He’d started thinking about it the first time he took her to the ballet. It had been like magic the way her eyes had lit up. And at a White Sox game last summer, the last in a bad season, she’d cheered for every player, no matter how he played. He’d never heard her yell at anyone.
Soon after the game, they’d first talked about getting married. In a roundabout way. He couldn’t remember how it started, but they’d both agreed that if they ever moved in together they’d want to be engaged first.
A month or so later, Joe found himself searching real estate listings. If they did move in together, he decided he’d sell his condo. He’d owned it for six years and loved it. But he didn’t want Heather trying to fit into his space. He’d been on the other side of that in his thirties, and it had led to endless arguments about closet space. Which had probably been a symptom of the other issues, but he still thought getting a place together was the best way to start.
Heather agreed. The question was where.
He preferred the quiet enclave in the Fulton River District where he lived now. She liked the West Loop, a neighborhood too noisy for him. And too filled with condos built in a rush in the mid-2000s with cheap materials. Chicago developers back then had been scrambling to cash in on the housing market bubble before it burst.
They’d almost settled on River North on the border of the Gold Coast. Close enough to bars and restaurants for Heather, but a few blocks nearer the quieter, tree-lined streets leading to the Newberry Library for Joe. Then, in December, Heather had surprised him with a trip to Aruba when she knew he’d planned to spend the holidays in Chicago with Quille. They’d worked it out. Compromised. And had a good time on the trip, too, because Heather always had a good time.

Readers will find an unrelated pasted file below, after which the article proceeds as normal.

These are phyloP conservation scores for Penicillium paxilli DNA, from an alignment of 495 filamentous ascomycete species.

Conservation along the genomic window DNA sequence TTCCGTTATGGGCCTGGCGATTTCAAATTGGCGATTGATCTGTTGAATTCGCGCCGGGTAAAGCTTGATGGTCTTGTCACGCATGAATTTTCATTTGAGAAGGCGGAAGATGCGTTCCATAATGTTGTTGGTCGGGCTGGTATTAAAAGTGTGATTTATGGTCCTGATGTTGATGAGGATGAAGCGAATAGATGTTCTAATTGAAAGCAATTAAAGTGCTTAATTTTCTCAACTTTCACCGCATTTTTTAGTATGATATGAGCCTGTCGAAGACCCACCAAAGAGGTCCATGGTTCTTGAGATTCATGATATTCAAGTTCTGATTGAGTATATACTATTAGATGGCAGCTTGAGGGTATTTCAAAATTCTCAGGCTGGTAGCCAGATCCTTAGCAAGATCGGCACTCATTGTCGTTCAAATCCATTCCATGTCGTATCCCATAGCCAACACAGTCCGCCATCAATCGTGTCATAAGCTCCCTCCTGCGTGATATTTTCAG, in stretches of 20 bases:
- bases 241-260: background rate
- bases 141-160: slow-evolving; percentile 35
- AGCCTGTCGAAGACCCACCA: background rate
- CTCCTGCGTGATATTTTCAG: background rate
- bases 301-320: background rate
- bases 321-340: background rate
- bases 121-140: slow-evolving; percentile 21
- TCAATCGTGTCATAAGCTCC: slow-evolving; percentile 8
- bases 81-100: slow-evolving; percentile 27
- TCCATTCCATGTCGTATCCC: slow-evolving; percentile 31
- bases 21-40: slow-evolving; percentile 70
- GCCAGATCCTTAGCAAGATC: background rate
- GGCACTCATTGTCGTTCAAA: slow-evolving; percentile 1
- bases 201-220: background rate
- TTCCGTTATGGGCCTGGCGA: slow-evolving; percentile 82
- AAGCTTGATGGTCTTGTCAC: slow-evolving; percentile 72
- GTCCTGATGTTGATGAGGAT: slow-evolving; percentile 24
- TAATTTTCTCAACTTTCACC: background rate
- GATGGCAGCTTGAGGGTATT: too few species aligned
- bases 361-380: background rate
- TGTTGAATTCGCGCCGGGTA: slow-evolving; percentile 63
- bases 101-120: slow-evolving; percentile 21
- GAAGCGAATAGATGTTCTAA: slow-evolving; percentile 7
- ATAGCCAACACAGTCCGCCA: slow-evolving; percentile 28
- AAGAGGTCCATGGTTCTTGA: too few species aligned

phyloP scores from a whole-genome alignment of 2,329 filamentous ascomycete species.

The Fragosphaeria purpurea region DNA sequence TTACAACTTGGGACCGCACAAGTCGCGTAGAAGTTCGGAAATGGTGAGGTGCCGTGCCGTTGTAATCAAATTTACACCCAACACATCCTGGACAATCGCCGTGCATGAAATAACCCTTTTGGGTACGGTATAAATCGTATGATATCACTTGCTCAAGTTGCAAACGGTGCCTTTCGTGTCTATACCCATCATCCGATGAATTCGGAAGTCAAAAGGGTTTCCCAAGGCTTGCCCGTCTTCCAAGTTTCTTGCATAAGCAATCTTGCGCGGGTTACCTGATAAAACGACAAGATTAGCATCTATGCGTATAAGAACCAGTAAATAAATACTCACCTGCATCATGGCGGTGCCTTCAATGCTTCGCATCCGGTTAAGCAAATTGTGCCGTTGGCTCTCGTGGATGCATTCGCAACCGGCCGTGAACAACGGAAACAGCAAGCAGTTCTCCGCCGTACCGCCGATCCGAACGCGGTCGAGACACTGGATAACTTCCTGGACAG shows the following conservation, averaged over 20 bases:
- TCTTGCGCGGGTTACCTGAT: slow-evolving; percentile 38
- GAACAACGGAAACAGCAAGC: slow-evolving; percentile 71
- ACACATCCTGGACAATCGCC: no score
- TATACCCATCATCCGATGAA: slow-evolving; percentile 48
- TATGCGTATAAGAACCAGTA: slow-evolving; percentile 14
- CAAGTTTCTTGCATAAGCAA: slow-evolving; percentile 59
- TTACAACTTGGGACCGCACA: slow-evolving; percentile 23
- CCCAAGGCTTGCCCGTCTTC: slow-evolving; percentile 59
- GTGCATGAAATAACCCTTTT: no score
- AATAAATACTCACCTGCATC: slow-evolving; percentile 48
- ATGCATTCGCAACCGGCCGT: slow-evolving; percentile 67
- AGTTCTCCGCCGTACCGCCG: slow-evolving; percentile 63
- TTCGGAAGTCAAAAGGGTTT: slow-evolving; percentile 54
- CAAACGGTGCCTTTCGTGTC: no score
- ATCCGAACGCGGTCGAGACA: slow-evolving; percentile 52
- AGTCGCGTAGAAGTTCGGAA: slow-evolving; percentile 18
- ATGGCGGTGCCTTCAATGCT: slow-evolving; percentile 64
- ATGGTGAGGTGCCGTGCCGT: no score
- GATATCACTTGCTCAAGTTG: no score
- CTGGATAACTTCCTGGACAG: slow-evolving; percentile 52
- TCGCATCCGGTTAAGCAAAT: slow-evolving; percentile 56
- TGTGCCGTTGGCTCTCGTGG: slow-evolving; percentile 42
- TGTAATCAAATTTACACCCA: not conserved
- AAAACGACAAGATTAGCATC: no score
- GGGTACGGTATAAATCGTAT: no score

But she hadn’t said anything since Christmas about moving in together.
“C’est magnifique.” Carole, the owner of Café des Livres, set an espresso on the small marble table in front of him, her thin gold bracelets jangling. “Valentine’s gift?”
“Yes and no. More like a placeholder.”
Joe turned the ring sideways. The ruby at the center, surrounded by small crystals, deepened to blood red in the sunlight streaming through the window. He’d bought it at Swarovski and been ten minutes late for his lunch.
“Ah, you propose and then you shop together,” Carole said.
Joe returned the ring to its box, shut it, and pushed it to the side of the bone white demitasse cup. “You think Heather will mind? That I don’t have the real ring?”
Carole slid into the seat opposite him. Her perfume’s sandalwood undertones mingled with the espresso’s dark roast, full-bodied aroma.
“No. If the man is right, the ring matters not. Also, every woman wants to choose her own ring regardless. And, finally, what woman does not love Swarovski?”
As Joe sipped the espresso his shoulders dropped and his jaw muscles relaxed. He’d had a long conference call in his office near the Board of Trade this afternoon, and through it he’d craved this taste. He’d passed two Starbucks and a Hero’s coffee bar on the way here.
“Quille might not,” he said.